For a couple of months now I've been in search of the ultimate cinnamon roll recipe. I've tried several. Most are just OK. I even made Pioneer Woman's recipe twice because I thought I got it wrong the first time. And please forgive me Pioneer Woman, but I didn't really like them. I really, really like a lot of your recipes, just not the cinnamon rolls. I think it's because I prefer brown sugar and her recipe uses granulated sugar. I also wasn't digging the texture of the dough, a bit heavy and dense for me. She and I will just have to agree to disagree on this one. (By the way, Pioneer Woman has no idea who I am!)
Now I have to confess, up until recently I've been a bit intimidated by yeast risen doughs. Mostly because I usually avoid those recipes and really don't have much experience with them. The reason is two fold. First, I've never had a desire to bake homemade bread. I've never felt the lure of the bread machine. I'm just not a big bread person. My 2 or 3 attempts at bread and rolls have not been great. I am sure homemade bread is far superior to store-bought but store-bought bread suits me just fine. "And that's all I've got to say about that!" (Name that movie.) Second, I've never had the patients for kneading, rising, and rising again. When I want a treat, I want it now! Seriously, the 25 minutes it takes to bake brownies seems like FOREVER!
However, as of late, I've begun to realize that there's a whole world of wonderful yeast raised baked treats waiting to be discovered. And I need to get exploring. I've also got a bit more patients these days, one of the few advantages of age. It started with the Zombie, which turned out great and gave me the confidence to try more. Then came the King Cake, another success. Hey maybe this isn't as hard as I was making it out to be. Now on to cinnamon rolls, I hope you'll agree that they are a success as well. Enjoy!
This recipe starts with the same dough from the King Cake. Go to Gesine's blog here to get the recipe (you won't need the pastry cream, egg whites or glaze) and follow the step by step directions (just for the dough) here up to the point of letting the dough rise and double in size. NOTE: When I made the King Cake I used bread flour from the bulk bins at my grocery store and had to add the extra (6th) cup of flour. This time, I used King Arthur Bread Flour and only used the 5 cups of flour that the recipe calls for. You'll just have to judge for yourself if the mix needs the extra flour.
OK, so the dough is now proofing. . .
Start by generously buttering 2, 9x9 or 8x8 pans. This may take 2-3 tablespoons, really slather it on. (I'm showing a 9x13 pan but figured out in the end that 2 square pans would be better)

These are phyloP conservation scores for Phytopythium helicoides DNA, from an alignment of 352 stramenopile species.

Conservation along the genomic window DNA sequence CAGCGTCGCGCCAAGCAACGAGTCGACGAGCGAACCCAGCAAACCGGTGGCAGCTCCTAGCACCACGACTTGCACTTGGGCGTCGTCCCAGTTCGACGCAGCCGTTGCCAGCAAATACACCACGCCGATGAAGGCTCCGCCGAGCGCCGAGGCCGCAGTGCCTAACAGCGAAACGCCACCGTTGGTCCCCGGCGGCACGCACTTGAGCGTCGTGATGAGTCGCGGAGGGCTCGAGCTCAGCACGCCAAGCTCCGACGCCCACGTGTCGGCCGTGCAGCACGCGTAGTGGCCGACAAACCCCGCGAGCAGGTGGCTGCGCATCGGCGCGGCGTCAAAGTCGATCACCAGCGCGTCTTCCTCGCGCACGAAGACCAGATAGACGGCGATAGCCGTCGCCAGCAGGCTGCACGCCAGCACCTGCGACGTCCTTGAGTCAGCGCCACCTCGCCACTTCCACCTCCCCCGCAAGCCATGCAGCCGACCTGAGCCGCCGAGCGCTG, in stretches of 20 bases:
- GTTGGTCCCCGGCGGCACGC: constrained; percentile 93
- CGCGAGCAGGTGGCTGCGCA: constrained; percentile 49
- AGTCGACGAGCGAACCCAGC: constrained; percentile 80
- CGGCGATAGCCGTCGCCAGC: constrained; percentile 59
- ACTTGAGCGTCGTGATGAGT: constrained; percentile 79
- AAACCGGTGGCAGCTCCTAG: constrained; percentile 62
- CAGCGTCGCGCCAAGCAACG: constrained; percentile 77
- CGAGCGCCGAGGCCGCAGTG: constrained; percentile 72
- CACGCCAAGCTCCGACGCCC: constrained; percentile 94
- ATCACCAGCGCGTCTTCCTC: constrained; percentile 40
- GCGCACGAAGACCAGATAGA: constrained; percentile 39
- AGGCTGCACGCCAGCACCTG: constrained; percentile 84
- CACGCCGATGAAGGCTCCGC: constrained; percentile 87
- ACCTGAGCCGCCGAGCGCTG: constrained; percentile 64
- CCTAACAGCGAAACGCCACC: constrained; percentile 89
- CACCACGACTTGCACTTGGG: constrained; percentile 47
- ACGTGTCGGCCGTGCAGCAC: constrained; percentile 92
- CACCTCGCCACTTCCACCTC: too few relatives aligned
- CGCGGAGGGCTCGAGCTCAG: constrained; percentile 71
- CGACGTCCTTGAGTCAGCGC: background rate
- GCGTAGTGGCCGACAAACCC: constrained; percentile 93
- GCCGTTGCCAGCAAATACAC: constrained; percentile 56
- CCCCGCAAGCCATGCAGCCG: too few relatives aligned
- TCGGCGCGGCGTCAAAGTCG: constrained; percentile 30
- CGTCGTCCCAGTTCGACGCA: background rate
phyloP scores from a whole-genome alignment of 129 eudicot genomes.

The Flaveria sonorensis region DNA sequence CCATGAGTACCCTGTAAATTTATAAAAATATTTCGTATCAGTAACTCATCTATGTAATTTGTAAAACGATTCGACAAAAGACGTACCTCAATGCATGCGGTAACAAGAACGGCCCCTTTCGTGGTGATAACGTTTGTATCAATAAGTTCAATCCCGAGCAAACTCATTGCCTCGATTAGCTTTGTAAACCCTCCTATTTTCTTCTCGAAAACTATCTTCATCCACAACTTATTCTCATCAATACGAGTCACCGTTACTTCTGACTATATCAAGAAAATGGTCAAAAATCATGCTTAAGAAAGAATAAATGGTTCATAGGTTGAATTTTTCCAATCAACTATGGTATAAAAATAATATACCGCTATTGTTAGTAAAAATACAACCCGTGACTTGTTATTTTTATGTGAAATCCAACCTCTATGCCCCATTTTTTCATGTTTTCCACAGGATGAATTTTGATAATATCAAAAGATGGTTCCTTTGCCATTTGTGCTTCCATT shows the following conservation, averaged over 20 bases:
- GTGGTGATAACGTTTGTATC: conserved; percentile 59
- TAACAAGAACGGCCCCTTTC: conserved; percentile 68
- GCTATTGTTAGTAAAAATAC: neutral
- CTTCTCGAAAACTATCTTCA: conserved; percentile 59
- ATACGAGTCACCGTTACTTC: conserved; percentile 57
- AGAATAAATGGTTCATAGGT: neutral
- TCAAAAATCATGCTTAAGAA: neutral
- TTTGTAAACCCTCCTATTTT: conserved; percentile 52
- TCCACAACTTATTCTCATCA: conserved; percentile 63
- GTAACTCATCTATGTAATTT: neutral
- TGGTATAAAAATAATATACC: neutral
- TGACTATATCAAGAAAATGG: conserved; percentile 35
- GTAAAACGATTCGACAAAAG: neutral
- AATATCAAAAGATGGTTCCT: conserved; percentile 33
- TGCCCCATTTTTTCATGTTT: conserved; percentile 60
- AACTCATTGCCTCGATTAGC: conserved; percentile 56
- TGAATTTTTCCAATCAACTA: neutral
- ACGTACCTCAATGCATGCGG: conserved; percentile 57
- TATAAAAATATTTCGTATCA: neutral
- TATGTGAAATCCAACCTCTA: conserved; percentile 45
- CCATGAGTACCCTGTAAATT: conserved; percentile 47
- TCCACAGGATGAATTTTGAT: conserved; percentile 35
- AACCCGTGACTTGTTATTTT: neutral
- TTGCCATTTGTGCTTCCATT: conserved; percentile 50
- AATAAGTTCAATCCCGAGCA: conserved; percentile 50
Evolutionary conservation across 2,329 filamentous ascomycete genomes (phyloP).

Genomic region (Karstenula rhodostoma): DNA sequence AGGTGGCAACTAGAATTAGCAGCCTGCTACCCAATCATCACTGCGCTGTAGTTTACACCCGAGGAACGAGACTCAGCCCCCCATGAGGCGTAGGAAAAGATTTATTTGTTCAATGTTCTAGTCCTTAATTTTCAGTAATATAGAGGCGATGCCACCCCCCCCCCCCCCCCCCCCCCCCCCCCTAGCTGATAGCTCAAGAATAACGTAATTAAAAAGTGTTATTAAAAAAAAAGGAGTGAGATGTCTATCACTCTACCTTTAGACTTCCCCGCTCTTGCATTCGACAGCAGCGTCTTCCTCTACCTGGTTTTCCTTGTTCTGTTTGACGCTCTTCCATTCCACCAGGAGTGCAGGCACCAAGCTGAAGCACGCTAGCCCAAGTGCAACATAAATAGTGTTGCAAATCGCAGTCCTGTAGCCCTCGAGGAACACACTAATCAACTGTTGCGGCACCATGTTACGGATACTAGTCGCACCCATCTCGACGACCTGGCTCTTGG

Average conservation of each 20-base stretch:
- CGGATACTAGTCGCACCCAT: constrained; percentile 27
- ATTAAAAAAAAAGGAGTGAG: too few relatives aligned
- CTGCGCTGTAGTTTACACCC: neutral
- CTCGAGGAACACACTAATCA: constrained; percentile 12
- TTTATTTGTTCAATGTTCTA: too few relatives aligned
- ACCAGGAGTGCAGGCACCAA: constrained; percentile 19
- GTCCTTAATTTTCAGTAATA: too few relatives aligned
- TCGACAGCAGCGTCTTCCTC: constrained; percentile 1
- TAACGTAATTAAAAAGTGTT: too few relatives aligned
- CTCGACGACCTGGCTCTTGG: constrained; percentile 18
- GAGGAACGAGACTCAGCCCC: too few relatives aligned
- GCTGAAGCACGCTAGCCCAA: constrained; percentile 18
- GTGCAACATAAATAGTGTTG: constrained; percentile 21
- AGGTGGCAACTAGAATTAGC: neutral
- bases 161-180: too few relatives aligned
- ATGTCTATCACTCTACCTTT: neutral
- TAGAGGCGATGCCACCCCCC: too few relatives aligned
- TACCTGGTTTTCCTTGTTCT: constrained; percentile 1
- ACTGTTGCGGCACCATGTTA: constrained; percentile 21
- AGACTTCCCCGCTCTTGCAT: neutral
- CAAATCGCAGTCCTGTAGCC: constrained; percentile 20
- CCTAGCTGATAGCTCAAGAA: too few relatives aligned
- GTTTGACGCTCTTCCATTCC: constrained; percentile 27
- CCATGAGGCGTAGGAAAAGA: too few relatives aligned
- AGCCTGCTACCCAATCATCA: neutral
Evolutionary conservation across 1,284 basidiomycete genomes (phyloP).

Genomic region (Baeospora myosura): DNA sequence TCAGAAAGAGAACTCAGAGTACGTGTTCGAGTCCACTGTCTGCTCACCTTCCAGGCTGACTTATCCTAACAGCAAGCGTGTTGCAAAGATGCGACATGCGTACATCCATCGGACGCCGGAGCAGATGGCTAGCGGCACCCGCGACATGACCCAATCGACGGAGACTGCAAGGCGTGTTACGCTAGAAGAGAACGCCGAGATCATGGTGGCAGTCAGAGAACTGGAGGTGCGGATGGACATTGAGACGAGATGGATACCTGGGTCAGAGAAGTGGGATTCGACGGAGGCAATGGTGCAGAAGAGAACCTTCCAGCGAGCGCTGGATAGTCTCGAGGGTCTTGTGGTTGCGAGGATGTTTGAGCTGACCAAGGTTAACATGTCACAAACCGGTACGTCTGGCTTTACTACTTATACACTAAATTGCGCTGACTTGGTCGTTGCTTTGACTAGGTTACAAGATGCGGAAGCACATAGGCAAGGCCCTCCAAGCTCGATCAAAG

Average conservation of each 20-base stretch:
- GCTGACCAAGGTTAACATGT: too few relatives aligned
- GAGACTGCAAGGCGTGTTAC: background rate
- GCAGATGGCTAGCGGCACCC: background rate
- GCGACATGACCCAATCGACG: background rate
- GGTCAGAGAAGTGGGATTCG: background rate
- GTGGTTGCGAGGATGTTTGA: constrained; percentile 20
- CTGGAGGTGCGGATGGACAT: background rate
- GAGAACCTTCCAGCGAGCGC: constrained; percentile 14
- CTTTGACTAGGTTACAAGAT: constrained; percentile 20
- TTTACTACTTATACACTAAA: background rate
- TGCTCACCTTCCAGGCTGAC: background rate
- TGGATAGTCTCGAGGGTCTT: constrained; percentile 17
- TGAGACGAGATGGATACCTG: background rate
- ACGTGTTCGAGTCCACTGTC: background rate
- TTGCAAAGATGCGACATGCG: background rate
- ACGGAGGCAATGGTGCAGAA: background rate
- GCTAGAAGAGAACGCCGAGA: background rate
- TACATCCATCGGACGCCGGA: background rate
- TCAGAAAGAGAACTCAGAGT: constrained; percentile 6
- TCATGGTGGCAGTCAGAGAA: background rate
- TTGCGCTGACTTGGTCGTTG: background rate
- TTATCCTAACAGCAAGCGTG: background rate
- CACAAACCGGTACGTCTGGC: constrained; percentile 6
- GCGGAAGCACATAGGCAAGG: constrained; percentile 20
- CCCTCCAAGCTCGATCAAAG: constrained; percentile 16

After the dough has doubled in size, punch down and roll out, on a generously floured surface, to a 16 x 24-ish rectangle. It should be just under 1/4-inch thick.
Spread with 1/2 cup melted butter, leaving about a 1/2-inch margin along the long side closest to you.
Next sprinkle with 1-1/2 cups brown sugar (light or dark, your choice.)
Then a liberal sprinkling of cinnamon. I like a really cinnamony (OK, if that's not a word, it should be!) cinnamon roll so I used a lot.
Now start rolling, in a pretty tight roll, starting with the long edge farthest away from you and rolling towards you. If there is a lot of flour on the backside of the dough, brush it off before you roll it over.
Pinch the edge to seal the roll and again, brush off any excess flour.
Slice the roll into 18 pieces about 1-1/4 to 1-1/2 inches wide. Then lay the rolls in the buttered pans, 9 to a pan (3 x 3). Leave some space between the rolls. See, I figured the math out after the fact and only had 17 slices so I jammed the extras into a loaf pan. Not sure what I'll do with that later. You'll do better than me with 18 slices and two square pans. Trust me!
Loosely cover the rolls and let them rise again, for about an hour, until doubled in size. Then into a preheated 350°F oven for 20-30 minutes until golden brown (or a bit darker, like I like them.)
Yummy, it's taking all of my will power not to dive in and eat them right now, hot out of the oven. But if you want to ice them, then let them cool.
For the icing, mix until smooth, 2 oz. cream cheese, 1 tablespoon maple syrup, 1 tablespoon coffee and 1 cup powdered sugar. If you taste this now, I'm warning you, it's a bit different, but I promise it is a great compliment to the cinnamon rolls. Drizzle it on the cooled rolls and dig in. I like just a light icing on my rolls, if you like more, you may need to double the recipe.
1 recipe King Cake dough from "Confessions of a Closet Master Baker" blog (find it here)
1/2 C. melted butter
1-1/2 C. brown sugar
Cinnamon (up to 1/4 cup, if you like A LOT of cinnamon)
2 oz. softened cream cheese
1 T. maple syrup
1 T. coffee
1 C. powdered sugar
Generously butter 2 9x9-inch or 8x8-inch pans.
Make the dough according to the recipe and let it rise until doubled in size.
Punch down and roll out, on a generously floured surface, into a 16x24 inch rectangle.
Brush with melted butter, leaving a 1/2-inch margin on the long side, closest to you.
Sprinkle with brown sugar and cinnamon to taste.
Roll up, in a tight roll, starting with the long side farthest from you and rolling towards you, brushing off excess flour as you go. Pinch the seam to seal.
Slice into 1-1/4 to 1-1/2 inch slices and lay in the pans with a bit of space between the rolls. 9 rolls to a pan, 3 x 3. Cover loosely and let rise until doubled in size.
Preheat oven to 350°F and bake for 20-30 minutes until golden brown. Let cool.
Blend cream cheese, maple syrup, coffee and sugar until smooth and drizzle over rolls.
Makes 18 rolls.
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